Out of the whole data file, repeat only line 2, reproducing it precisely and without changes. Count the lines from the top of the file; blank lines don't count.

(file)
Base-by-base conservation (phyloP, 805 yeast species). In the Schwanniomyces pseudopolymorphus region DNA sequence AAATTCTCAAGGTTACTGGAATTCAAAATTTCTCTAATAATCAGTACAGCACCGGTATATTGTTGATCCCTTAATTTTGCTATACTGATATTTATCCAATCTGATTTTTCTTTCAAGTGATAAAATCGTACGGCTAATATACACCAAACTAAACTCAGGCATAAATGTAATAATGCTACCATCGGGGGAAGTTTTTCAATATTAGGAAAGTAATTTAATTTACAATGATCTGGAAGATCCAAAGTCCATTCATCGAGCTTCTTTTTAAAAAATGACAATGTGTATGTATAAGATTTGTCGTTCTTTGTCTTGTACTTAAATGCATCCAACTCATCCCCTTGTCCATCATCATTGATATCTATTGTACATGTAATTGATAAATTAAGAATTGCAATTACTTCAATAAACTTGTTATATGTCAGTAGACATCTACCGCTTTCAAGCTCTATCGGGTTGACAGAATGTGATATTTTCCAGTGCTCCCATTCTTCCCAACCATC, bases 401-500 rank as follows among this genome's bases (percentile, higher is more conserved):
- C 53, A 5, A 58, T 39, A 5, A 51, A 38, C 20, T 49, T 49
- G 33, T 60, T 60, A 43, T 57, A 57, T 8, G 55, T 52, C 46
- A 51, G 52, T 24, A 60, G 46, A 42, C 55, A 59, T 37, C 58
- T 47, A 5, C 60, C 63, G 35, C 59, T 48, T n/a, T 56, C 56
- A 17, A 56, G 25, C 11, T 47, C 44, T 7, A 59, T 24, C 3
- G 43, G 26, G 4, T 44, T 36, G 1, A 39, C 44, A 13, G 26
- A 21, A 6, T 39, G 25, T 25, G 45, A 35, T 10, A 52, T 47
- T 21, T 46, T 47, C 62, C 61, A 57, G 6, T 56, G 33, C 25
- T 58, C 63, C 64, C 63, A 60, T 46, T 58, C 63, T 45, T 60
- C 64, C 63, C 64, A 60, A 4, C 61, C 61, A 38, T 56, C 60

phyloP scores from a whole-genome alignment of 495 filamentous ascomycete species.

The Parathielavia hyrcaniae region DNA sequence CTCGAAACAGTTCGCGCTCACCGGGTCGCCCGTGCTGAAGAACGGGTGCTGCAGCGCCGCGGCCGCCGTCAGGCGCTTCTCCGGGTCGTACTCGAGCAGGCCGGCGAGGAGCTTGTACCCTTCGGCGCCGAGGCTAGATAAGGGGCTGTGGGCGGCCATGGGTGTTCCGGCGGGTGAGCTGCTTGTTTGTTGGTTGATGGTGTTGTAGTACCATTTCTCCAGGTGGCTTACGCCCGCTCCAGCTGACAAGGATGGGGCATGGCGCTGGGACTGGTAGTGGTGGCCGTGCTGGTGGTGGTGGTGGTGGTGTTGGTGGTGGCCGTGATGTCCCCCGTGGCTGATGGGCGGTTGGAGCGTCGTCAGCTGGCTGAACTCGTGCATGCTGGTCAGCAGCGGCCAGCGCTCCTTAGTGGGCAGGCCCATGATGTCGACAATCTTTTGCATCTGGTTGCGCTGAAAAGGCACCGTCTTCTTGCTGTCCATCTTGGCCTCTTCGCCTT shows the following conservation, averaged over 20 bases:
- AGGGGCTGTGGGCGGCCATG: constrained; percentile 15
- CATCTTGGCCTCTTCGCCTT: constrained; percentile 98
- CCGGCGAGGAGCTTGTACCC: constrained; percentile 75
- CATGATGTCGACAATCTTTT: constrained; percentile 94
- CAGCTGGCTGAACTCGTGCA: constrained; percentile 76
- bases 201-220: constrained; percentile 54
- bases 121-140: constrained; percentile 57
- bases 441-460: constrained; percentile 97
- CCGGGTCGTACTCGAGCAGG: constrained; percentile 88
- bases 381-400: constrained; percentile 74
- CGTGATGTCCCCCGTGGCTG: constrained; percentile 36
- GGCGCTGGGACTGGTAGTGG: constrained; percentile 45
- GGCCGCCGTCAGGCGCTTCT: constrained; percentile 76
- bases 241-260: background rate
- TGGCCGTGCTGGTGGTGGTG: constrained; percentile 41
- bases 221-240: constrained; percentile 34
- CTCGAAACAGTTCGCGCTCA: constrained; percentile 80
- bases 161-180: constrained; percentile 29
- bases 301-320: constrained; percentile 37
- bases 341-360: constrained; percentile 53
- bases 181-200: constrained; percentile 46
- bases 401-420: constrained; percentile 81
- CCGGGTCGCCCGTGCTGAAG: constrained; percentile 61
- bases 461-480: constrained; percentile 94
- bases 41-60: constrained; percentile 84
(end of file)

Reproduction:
- C 53, A 5, A 58, T 39, A 5, A 51, A 38, C 20, T 49, T 49